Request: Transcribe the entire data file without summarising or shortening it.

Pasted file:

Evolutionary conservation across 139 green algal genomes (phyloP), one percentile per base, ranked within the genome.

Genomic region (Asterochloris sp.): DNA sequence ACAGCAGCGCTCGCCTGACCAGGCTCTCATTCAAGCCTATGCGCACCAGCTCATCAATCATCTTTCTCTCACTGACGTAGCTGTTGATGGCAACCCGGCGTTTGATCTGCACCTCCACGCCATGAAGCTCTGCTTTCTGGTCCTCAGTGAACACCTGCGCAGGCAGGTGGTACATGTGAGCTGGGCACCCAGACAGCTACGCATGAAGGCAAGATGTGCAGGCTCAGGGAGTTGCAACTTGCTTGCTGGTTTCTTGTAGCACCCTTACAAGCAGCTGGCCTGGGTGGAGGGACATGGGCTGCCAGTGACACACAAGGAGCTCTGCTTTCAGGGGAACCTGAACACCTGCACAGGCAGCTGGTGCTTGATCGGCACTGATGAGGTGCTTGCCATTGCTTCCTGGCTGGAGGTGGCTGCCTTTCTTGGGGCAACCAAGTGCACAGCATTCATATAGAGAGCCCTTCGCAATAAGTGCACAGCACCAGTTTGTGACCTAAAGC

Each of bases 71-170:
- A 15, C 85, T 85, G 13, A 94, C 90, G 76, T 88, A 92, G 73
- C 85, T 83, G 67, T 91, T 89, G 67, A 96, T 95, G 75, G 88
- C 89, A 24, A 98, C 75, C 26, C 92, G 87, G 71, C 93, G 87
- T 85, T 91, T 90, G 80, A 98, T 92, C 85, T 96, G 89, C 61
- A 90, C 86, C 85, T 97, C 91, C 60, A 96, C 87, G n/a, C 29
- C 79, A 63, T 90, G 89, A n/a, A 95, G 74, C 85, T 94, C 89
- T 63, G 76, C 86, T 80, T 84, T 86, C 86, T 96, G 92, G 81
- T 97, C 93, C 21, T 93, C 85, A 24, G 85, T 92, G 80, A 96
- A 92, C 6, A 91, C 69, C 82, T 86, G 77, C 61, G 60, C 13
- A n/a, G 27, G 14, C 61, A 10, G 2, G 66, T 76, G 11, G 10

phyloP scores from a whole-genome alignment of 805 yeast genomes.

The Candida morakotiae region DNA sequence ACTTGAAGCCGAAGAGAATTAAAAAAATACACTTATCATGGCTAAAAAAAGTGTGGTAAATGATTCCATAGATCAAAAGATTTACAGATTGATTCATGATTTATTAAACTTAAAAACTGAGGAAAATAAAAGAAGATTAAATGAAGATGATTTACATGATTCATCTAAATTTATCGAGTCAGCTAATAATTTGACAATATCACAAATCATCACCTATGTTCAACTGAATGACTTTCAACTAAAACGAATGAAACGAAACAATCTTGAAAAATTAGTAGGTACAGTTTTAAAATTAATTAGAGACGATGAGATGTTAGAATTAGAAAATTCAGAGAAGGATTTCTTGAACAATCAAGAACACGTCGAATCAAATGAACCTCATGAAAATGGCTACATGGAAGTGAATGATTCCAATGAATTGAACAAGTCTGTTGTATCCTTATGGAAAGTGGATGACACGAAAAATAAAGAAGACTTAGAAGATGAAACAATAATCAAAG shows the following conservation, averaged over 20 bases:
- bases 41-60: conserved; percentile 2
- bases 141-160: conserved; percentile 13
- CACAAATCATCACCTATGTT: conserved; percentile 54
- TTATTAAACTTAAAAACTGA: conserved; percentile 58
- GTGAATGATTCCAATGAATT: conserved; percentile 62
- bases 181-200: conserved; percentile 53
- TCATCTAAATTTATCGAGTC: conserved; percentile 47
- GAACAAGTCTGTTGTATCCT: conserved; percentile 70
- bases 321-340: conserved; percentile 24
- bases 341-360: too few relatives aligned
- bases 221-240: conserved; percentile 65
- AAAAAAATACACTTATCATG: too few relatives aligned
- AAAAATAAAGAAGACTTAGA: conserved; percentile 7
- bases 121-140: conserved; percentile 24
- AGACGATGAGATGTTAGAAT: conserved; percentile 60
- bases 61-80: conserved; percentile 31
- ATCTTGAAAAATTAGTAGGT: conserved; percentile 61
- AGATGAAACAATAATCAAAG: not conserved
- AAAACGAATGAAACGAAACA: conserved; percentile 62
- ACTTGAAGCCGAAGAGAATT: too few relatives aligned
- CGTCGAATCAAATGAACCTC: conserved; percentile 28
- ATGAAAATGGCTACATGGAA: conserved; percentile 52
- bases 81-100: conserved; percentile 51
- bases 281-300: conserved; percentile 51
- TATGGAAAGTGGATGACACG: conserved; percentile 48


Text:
Evolutionary conservation across 139 green algal genomes (phyloP), one percentile per base, ranked within the genome.

Genomic region (Asterochloris sp.): DNA sequence ACAGCAGCGCTCGCCTGACCAGGCTCTCATTCAAGCCTATGCGCACCAGCTCATCAATCATCTTTCTCTCACTGACGTAGCTGTTGATGGCAACCCGGCGTTTGATCTGCACCTCCACGCCATGAAGCTCTGCTTTCTGGTCCTCAGTGAACACCTGCGCAGGCAGGTGGTACATGTGAGCTGGGCACCCAGACAGCTACGCATGAAGGCAAGATGTGCAGGCTCAGGGAGTTGCAACTTGCTTGCTGGTTTCTTGTAGCACCCTTACAAGCAGCTGGCCTGGGTGGAGGGACATGGGCTGCCAGTGACACACAAGGAGCTCTGCTTTCAGGGGAACCTGAACACCTGCACAGGCAGCTGGTGCTTGATCGGCACTGATGAGGTGCTTGCCATTGCTTCCTGGCTGGAGGTGGCTGCCTTTCTTGGGGCAACCAAGTGCACAGCATTCATATAGAGAGCCCTTCGCAATAAGTGCACAGCACCAGTTTGTGACCTAAAGC

Each of bases 71-170:
- A 15, C 85, T 85, G 13, A 94, C 90, G 76, T 88, A 92, G 73
- C 85, T 83, G 67, T 91, T 89, G 67, A 96, T 95, G 75, G 88
- C 89, A 24, A 98, C 75, C 26, C 92, G 87, G 71, C 93, G 87
- T 85, T 91, T 90, G 80, A 98, T 92, C 85, T 96, G 89, C 61
- A 90, C 86, C 85, T 97, C 91, C 60, A 96, C 87, G n/a, C 29
- C 79, A 63, T 90, G 89, A n/a, A 95, G 74, C 85, T 94, C 89
- T 63, G 76, C 86, T 80, T 84, T 86, C 86, T 96, G 92, G 81
- T 97, C 93, C 21, T 93, C 85, A 24, G 85, T 92, G 80, A 96
- A 92, C 6, A 91, C 69, C 82, T 86, G 77, C 61, G 60, C 13
- A n/a, G 27, G 14, C 61, A 10, G 2, G 66, T 76, G 11, G 10

phyloP scores from a whole-genome alignment of 805 yeast genomes.

The Candida morakotiae region DNA sequence ACTTGAAGCCGAAGAGAATTAAAAAAATACACTTATCATGGCTAAAAAAAGTGTGGTAAATGATTCCATAGATCAAAAGATTTACAGATTGATTCATGATTTATTAAACTTAAAAACTGAGGAAAATAAAAGAAGATTAAATGAAGATGATTTACATGATTCATCTAAATTTATCGAGTCAGCTAATAATTTGACAATATCACAAATCATCACCTATGTTCAACTGAATGACTTTCAACTAAAACGAATGAAACGAAACAATCTTGAAAAATTAGTAGGTACAGTTTTAAAATTAATTAGAGACGATGAGATGTTAGAATTAGAAAATTCAGAGAAGGATTTCTTGAACAATCAAGAACACGTCGAATCAAATGAACCTCATGAAAATGGCTACATGGAAGTGAATGATTCCAATGAATTGAACAAGTCTGTTGTATCCTTATGGAAAGTGGATGACACGAAAAATAAAGAAGACTTAGAAGATGAAACAATAATCAAAG shows the following conservation, averaged over 20 bases:
- bases 41-60: conserved; percentile 2
- bases 141-160: conserved; percentile 13
- CACAAATCATCACCTATGTT: conserved; percentile 54
- TTATTAAACTTAAAAACTGA: conserved; percentile 58
- GTGAATGATTCCAATGAATT: conserved; percentile 62
- bases 181-200: conserved; percentile 53
- TCATCTAAATTTATCGAGTC: conserved; percentile 47
- GAACAAGTCTGTTGTATCCT: conserved; percentile 70
- bases 321-340: conserved; percentile 24
- bases 341-360: too few relatives aligned
- bases 221-240: conserved; percentile 65
- AAAAAAATACACTTATCATG: too few relatives aligned
- AAAAATAAAGAAGACTTAGA: conserved; percentile 7
- bases 121-140: conserved; percentile 24
- AGACGATGAGATGTTAGAAT: conserved; percentile 60
- bases 61-80: conserved; percentile 31
- ATCTTGAAAAATTAGTAGGT: conserved; percentile 61
- AGATGAAACAATAATCAAAG: not conserved
- AAAACGAATGAAACGAAACA: conserved; percentile 62
- ACTTGAAGCCGAAGAGAATT: too few relatives aligned
- CGTCGAATCAAATGAACCTC: conserved; percentile 28
- ATGAAAATGGCTACATGGAA: conserved; percentile 52
- bases 81-100: conserved; percentile 51
- bases 281-300: conserved; percentile 51
- TATGGAAAGTGGATGACACG: conserved; percentile 48